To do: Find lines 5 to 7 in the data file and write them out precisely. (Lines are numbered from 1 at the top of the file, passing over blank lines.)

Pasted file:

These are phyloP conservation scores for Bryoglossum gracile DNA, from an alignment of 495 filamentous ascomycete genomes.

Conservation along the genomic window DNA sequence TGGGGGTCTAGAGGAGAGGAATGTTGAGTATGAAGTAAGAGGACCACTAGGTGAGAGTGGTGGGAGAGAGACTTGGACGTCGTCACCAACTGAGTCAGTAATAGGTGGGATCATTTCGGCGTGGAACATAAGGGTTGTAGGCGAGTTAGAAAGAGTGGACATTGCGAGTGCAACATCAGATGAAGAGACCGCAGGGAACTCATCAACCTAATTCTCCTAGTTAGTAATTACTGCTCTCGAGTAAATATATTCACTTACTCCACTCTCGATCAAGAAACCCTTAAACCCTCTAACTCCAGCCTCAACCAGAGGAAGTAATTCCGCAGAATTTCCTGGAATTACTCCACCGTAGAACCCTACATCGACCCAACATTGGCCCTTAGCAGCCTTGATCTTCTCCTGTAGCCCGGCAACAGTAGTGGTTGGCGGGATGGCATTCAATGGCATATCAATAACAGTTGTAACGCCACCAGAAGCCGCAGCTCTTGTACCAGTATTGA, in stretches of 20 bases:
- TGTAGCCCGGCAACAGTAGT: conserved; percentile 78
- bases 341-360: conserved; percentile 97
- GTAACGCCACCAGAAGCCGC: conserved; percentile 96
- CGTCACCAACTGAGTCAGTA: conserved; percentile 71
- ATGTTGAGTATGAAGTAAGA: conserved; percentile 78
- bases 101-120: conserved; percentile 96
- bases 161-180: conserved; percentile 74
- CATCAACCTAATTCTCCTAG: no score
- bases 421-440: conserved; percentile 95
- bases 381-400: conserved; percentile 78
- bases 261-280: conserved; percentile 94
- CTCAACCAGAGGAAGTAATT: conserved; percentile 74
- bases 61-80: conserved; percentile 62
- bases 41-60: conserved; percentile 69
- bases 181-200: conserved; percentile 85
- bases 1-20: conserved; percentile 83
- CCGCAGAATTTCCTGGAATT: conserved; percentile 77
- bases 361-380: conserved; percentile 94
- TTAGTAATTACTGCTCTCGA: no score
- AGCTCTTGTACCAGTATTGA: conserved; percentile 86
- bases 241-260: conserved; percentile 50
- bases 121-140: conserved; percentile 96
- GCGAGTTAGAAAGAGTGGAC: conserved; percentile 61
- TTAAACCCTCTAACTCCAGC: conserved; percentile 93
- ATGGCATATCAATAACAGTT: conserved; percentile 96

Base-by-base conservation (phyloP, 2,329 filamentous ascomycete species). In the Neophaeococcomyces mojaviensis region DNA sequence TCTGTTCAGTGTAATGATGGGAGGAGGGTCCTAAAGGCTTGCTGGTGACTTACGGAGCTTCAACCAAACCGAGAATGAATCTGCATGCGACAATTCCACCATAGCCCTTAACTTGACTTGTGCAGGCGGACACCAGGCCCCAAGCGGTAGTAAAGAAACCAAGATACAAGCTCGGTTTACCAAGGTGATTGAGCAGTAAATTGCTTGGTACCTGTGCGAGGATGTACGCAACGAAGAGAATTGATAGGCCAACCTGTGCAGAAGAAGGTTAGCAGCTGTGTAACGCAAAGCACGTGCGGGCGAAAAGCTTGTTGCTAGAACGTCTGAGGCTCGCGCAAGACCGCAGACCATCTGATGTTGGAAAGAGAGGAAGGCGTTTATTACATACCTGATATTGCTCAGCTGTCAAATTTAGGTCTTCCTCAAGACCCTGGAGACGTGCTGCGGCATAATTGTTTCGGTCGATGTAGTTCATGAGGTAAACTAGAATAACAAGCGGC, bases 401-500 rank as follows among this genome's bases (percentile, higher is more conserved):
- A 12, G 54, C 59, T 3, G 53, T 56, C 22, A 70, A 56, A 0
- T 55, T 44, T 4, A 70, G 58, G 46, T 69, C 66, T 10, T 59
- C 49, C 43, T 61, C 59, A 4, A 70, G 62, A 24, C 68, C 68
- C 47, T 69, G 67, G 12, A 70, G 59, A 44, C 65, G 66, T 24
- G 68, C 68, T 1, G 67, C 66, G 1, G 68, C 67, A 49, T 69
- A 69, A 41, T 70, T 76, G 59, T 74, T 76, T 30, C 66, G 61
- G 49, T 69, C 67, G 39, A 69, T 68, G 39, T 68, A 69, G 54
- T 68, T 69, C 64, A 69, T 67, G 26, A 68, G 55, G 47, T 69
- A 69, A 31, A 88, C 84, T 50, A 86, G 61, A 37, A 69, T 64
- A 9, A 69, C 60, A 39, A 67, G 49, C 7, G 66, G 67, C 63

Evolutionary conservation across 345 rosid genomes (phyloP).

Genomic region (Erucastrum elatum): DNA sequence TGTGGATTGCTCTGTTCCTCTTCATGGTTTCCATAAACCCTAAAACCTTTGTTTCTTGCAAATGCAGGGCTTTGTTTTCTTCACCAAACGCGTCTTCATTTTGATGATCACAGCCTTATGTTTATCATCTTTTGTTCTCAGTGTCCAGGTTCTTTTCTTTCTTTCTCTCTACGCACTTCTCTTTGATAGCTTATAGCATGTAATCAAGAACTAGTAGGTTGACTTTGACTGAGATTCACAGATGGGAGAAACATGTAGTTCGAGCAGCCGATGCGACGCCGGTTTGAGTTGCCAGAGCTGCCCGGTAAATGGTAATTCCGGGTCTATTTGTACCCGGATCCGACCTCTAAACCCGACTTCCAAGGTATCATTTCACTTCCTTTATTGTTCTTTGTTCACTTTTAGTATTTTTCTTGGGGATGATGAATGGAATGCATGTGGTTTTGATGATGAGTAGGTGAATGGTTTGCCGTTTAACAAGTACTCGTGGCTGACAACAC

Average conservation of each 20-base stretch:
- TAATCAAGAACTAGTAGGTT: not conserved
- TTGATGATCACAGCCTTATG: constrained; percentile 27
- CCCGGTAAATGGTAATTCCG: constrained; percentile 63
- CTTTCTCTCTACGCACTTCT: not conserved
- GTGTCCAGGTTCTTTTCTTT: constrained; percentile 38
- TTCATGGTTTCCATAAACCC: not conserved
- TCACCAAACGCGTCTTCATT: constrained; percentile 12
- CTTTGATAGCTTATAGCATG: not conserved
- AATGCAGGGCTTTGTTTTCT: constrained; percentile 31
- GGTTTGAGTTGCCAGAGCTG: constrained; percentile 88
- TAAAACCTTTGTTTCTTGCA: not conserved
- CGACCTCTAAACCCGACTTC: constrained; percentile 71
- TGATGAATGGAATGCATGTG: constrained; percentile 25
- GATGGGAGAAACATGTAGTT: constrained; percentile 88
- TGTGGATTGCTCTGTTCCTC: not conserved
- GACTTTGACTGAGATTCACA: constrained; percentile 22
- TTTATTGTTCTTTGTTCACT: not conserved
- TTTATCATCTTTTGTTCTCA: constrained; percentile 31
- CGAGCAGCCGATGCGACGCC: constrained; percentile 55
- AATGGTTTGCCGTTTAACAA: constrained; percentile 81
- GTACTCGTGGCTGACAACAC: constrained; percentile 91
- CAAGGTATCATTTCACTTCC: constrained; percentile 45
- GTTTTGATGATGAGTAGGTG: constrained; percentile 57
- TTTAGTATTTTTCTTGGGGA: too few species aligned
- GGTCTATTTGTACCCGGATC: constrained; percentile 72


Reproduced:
- GTAACGCCACCAGAAGCCGC: conserved; percentile 96
- CGTCACCAACTGAGTCAGTA: conserved; percentile 71
- ATGTTGAGTATGAAGTAAGA: conserved; percentile 78